FinMin Reassures Bulgarians, Pledges New Minimum Wage Hike

Finance | August 10, 2011, Wednesday // 09:47|  views

Bulgaria has sound fiscal policies and the government will even be mulling upping further the minimum wage in the spring, after the planned increase this fall, Finance Minister Simeon Djankov has reassured.

"We are a stable country. We are stable financially. We have good fiscal policies and fiscal discipline. There is no reason for interest rates or for unemployment to go up. There is no reason for concern," Djankov said on the bTV channel Wednesday morning after he made a similar reassuring statement for the 24 Chasa daily earlier.

He did remind that Moody's Investors Service recently upgraded Bulgaria's government debt ratings to Baa2 with a stable outlook from Baa3.

"Many of the analysts are on a break over the summer, and that is why there is greater market turmoil. Let's wait a few days and international stock markets will calm down. There is already a small rebound in the US, and the same goes for Asia. There is no reason to worry," Djankov, a former World Bank economist and globally renowned economics scholar, said, commenting on the rebound that followed the promise of the US Federal Reserve to keep interest rates at almost zero for the next two years.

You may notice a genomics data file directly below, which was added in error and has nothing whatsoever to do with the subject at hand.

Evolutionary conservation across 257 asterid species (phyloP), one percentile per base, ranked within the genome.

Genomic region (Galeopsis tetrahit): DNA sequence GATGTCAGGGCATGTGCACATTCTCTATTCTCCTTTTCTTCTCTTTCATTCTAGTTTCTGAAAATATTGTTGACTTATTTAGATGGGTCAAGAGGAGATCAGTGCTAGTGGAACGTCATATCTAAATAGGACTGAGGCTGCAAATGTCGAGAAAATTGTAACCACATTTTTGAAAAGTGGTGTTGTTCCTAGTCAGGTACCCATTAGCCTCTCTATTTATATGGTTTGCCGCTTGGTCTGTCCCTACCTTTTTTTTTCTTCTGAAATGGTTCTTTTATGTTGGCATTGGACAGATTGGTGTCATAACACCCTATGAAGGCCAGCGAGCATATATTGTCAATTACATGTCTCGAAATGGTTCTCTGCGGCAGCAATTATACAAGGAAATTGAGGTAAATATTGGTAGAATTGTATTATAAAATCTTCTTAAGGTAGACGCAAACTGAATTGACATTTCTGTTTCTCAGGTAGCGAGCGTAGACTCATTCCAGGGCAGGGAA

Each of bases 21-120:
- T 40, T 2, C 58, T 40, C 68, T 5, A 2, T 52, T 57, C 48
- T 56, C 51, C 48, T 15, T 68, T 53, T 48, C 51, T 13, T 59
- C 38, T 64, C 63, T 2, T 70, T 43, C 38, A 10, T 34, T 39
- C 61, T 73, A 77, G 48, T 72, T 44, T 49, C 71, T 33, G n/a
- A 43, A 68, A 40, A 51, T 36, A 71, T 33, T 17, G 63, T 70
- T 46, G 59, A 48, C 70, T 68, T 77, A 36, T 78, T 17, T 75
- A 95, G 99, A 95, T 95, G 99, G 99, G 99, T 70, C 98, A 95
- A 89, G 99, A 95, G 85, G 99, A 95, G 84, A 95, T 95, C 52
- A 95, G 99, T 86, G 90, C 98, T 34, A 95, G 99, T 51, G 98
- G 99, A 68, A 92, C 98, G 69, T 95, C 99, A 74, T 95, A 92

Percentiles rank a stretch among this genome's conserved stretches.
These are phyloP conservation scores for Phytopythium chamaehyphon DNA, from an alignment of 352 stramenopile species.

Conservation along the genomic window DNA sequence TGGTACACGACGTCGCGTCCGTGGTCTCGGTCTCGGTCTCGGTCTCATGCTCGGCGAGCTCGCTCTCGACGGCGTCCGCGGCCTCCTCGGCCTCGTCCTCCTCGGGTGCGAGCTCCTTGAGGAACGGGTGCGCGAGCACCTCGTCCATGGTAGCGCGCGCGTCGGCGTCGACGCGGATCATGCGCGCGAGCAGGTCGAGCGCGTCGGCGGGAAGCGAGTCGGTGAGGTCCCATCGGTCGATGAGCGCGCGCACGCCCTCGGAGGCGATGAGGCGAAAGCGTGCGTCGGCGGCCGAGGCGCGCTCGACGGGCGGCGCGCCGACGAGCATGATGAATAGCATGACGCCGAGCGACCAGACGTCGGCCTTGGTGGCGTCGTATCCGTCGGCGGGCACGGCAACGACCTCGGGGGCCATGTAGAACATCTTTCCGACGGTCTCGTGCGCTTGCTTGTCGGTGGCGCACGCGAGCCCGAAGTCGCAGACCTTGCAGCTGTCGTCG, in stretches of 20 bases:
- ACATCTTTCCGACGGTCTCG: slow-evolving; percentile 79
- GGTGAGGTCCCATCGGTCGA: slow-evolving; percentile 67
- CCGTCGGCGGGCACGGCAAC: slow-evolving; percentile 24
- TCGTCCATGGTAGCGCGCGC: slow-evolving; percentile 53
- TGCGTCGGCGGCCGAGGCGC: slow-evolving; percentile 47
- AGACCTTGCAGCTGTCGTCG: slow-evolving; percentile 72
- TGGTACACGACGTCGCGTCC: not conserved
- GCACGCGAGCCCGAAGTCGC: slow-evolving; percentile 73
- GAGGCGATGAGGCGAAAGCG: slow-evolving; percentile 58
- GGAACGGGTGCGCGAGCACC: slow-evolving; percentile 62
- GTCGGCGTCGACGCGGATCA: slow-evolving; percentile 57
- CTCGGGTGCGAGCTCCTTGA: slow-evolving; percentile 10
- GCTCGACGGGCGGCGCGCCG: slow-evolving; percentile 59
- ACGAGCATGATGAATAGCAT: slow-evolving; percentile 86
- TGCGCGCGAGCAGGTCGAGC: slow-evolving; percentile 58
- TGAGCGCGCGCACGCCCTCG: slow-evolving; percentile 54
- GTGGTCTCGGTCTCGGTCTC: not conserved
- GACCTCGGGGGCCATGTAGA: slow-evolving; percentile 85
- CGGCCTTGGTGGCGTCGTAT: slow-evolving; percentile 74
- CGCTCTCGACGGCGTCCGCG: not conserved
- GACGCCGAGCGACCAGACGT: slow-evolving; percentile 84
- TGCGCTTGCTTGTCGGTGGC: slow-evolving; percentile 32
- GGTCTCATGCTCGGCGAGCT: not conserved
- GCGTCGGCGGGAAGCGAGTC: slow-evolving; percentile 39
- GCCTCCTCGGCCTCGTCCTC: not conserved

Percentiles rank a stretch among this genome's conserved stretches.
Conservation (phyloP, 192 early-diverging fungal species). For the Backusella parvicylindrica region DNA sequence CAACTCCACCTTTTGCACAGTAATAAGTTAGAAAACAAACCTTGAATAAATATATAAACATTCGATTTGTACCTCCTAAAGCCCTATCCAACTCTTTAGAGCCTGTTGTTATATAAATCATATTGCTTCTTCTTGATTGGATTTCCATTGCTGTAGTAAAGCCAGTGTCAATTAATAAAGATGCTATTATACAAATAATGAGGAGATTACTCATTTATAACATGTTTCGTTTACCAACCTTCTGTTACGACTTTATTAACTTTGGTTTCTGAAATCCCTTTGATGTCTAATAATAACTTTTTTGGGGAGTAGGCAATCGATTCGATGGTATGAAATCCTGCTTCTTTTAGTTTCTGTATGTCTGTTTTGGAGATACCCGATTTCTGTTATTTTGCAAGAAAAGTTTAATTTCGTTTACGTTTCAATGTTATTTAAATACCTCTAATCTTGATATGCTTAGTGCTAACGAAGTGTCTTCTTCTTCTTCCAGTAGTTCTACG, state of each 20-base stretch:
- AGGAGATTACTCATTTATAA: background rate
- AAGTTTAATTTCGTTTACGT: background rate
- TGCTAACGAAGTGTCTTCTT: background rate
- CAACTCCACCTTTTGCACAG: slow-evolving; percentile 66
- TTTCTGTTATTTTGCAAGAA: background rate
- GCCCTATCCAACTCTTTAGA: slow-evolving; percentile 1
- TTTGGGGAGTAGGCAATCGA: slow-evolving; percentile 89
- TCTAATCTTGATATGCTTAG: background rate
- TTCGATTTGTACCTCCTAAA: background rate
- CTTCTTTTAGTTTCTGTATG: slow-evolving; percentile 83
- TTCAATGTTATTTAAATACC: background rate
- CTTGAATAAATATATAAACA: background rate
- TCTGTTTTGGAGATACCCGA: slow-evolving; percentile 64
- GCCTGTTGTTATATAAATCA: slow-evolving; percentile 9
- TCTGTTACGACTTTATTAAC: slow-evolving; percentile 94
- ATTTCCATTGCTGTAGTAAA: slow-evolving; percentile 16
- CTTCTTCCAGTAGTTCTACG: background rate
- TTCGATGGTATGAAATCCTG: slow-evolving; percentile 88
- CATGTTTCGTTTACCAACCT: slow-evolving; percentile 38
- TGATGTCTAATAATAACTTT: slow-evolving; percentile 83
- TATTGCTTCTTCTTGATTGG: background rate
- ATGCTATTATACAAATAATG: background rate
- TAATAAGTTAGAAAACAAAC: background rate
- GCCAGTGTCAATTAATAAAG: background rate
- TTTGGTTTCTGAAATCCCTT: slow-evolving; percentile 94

"I wouldn't buy gold right now. It is expensive, and I think its price will drop. I wouldn't convert my dollar savings into Swiss francs and other currencies, and I recommend that others shouldn't do it," he stated.

Djankov stressed that the financial situation in Bulgaria is stable but that the government needs to do more to raise the income level.

He reminded that in two weeks the Cabinet is starting to increase the retirement allowances for widows and widowers, and that as of September 1, the minimum monthly wage in Bulgaria will grow from BGN 240 to BGN 270.

"There will be a second increase of the minimum wage – in the spring of 2012. It will depend on the talks in the Council for Tripartite Cooperation (including the government, syndicates, and business sector – editor's note), and on the formation of the 2012 budge," Djankov said, breaking the news. In early 2010, he was adamantly opposed to the increase of the minimum wage but later consented.

The Finance Minister further expressed confidence that the National Revenue Agency and the Customs Agency will manage to reach their tax collection goals.

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Tags: Simeon Djankov, finance minister, inflation, unemployment, stock market, financial crisis, debt crises, debt crisis, minimum wage, minimum wages, minimum monthly wage, minimum salary, Fed


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